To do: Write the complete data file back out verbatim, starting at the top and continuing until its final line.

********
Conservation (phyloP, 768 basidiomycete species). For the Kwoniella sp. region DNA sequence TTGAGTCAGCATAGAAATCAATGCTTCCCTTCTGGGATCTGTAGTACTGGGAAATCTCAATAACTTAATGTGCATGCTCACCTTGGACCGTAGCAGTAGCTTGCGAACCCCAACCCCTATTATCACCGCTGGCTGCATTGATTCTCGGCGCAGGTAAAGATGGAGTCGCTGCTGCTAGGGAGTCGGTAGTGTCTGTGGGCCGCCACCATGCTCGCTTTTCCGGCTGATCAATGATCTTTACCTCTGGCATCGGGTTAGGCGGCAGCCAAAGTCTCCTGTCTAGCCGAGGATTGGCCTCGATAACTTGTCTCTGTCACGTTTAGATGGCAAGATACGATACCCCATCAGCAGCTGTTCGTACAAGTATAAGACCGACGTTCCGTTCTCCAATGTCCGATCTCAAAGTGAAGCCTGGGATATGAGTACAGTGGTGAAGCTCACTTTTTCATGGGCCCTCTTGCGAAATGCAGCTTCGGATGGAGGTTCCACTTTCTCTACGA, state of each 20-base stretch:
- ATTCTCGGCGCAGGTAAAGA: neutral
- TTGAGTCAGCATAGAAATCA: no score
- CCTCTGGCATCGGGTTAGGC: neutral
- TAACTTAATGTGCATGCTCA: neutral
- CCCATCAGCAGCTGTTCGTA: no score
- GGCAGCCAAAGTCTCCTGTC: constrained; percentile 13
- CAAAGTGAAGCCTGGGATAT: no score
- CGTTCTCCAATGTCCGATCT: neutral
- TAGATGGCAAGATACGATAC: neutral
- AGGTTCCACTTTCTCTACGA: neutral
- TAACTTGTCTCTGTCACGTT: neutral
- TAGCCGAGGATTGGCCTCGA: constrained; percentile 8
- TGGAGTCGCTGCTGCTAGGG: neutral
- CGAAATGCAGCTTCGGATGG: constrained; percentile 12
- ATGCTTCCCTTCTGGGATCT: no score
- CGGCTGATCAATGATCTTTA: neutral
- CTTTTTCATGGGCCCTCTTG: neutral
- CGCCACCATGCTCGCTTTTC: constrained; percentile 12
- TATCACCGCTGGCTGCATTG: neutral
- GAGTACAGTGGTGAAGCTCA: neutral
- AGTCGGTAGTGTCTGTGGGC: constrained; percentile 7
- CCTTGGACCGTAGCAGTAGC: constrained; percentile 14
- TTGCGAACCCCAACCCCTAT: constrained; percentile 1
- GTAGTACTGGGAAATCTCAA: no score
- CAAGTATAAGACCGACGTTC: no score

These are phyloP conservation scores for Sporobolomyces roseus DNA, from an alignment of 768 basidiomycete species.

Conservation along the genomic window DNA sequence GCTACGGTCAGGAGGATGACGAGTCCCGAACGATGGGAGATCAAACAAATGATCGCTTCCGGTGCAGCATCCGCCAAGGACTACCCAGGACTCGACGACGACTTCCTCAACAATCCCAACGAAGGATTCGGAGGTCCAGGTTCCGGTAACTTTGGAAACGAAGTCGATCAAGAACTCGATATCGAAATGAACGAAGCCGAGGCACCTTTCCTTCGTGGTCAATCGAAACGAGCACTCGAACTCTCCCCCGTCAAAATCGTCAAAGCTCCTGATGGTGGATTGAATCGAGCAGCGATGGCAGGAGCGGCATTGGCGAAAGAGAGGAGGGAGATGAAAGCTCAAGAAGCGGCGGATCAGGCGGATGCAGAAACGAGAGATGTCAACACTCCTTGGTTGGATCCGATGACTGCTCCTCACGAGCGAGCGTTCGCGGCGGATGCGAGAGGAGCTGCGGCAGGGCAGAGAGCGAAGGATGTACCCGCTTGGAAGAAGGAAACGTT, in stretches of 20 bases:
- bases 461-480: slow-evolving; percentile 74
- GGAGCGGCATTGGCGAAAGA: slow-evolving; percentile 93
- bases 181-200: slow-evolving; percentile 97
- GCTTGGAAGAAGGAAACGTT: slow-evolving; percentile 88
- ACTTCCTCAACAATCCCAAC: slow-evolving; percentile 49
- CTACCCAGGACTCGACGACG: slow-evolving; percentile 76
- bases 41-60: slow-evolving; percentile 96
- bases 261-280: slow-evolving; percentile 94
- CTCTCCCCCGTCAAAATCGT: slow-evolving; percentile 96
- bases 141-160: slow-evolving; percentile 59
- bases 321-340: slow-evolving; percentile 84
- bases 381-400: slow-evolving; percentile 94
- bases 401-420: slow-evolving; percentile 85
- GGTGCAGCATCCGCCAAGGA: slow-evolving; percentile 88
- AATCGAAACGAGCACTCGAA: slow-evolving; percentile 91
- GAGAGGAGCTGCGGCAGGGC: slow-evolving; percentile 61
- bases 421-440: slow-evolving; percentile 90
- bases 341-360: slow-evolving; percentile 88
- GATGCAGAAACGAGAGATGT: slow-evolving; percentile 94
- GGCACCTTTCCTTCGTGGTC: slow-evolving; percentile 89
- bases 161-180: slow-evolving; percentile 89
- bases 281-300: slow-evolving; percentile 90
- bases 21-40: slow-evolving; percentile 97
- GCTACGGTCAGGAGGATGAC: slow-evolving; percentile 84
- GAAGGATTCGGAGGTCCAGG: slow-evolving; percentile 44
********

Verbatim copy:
Conservation (phyloP, 768 basidiomycete species). For the Kwoniella sp. region DNA sequence TTGAGTCAGCATAGAAATCAATGCTTCCCTTCTGGGATCTGTAGTACTGGGAAATCTCAATAACTTAATGTGCATGCTCACCTTGGACCGTAGCAGTAGCTTGCGAACCCCAACCCCTATTATCACCGCTGGCTGCATTGATTCTCGGCGCAGGTAAAGATGGAGTCGCTGCTGCTAGGGAGTCGGTAGTGTCTGTGGGCCGCCACCATGCTCGCTTTTCCGGCTGATCAATGATCTTTACCTCTGGCATCGGGTTAGGCGGCAGCCAAAGTCTCCTGTCTAGCCGAGGATTGGCCTCGATAACTTGTCTCTGTCACGTTTAGATGGCAAGATACGATACCCCATCAGCAGCTGTTCGTACAAGTATAAGACCGACGTTCCGTTCTCCAATGTCCGATCTCAAAGTGAAGCCTGGGATATGAGTACAGTGGTGAAGCTCACTTTTTCATGGGCCCTCTTGCGAAATGCAGCTTCGGATGGAGGTTCCACTTTCTCTACGA, state of each 20-base stretch:
- ATTCTCGGCGCAGGTAAAGA: neutral
- TTGAGTCAGCATAGAAATCA: no score
- CCTCTGGCATCGGGTTAGGC: neutral
- TAACTTAATGTGCATGCTCA: neutral
- CCCATCAGCAGCTGTTCGTA: no score
- GGCAGCCAAAGTCTCCTGTC: constrained; percentile 13
- CAAAGTGAAGCCTGGGATAT: no score
- CGTTCTCCAATGTCCGATCT: neutral
- TAGATGGCAAGATACGATAC: neutral
- AGGTTCCACTTTCTCTACGA: neutral
- TAACTTGTCTCTGTCACGTT: neutral
- TAGCCGAGGATTGGCCTCGA: constrained; percentile 8
- TGGAGTCGCTGCTGCTAGGG: neutral
- CGAAATGCAGCTTCGGATGG: constrained; percentile 12
- ATGCTTCCCTTCTGGGATCT: no score
- CGGCTGATCAATGATCTTTA: neutral
- CTTTTTCATGGGCCCTCTTG: neutral
- CGCCACCATGCTCGCTTTTC: constrained; percentile 12
- TATCACCGCTGGCTGCATTG: neutral
- GAGTACAGTGGTGAAGCTCA: neutral
- AGTCGGTAGTGTCTGTGGGC: constrained; percentile 7
- CCTTGGACCGTAGCAGTAGC: constrained; percentile 14
- TTGCGAACCCCAACCCCTAT: constrained; percentile 1
- GTAGTACTGGGAAATCTCAA: no score
- CAAGTATAAGACCGACGTTC: no score

These are phyloP conservation scores for Sporobolomyces roseus DNA, from an alignment of 768 basidiomycete species.

Conservation along the genomic window DNA sequence GCTACGGTCAGGAGGATGACGAGTCCCGAACGATGGGAGATCAAACAAATGATCGCTTCCGGTGCAGCATCCGCCAAGGACTACCCAGGACTCGACGACGACTTCCTCAACAATCCCAACGAAGGATTCGGAGGTCCAGGTTCCGGTAACTTTGGAAACGAAGTCGATCAAGAACTCGATATCGAAATGAACGAAGCCGAGGCACCTTTCCTTCGTGGTCAATCGAAACGAGCACTCGAACTCTCCCCCGTCAAAATCGTCAAAGCTCCTGATGGTGGATTGAATCGAGCAGCGATGGCAGGAGCGGCATTGGCGAAAGAGAGGAGGGAGATGAAAGCTCAAGAAGCGGCGGATCAGGCGGATGCAGAAACGAGAGATGTCAACACTCCTTGGTTGGATCCGATGACTGCTCCTCACGAGCGAGCGTTCGCGGCGGATGCGAGAGGAGCTGCGGCAGGGCAGAGAGCGAAGGATGTACCCGCTTGGAAGAAGGAAACGTT, in stretches of 20 bases:
- bases 461-480: slow-evolving; percentile 74
- GGAGCGGCATTGGCGAAAGA: slow-evolving; percentile 93
- bases 181-200: slow-evolving; percentile 97
- GCTTGGAAGAAGGAAACGTT: slow-evolving; percentile 88
- ACTTCCTCAACAATCCCAAC: slow-evolving; percentile 49
- CTACCCAGGACTCGACGACG: slow-evolving; percentile 76
- bases 41-60: slow-evolving; percentile 96
- bases 261-280: slow-evolving; percentile 94
- CTCTCCCCCGTCAAAATCGT: slow-evolving; percentile 96
- bases 141-160: slow-evolving; percentile 59
- bases 321-340: slow-evolving; percentile 84
- bases 381-400: slow-evolving; percentile 94
- bases 401-420: slow-evolving; percentile 85
- GGTGCAGCATCCGCCAAGGA: slow-evolving; percentile 88
- AATCGAAACGAGCACTCGAA: slow-evolving; percentile 91
- GAGAGGAGCTGCGGCAGGGC: slow-evolving; percentile 61
- bases 421-440: slow-evolving; percentile 90
- bases 341-360: slow-evolving; percentile 88
- GATGCAGAAACGAGAGATGT: slow-evolving; percentile 94
- GGCACCTTTCCTTCGTGGTC: slow-evolving; percentile 89
- bases 161-180: slow-evolving; percentile 89
- bases 281-300: slow-evolving; percentile 90
- bases 21-40: slow-evolving; percentile 97
- GCTACGGTCAGGAGGATGAC: slow-evolving; percentile 84
- GAAGGATTCGGAGGTCCAGG: slow-evolving; percentile 44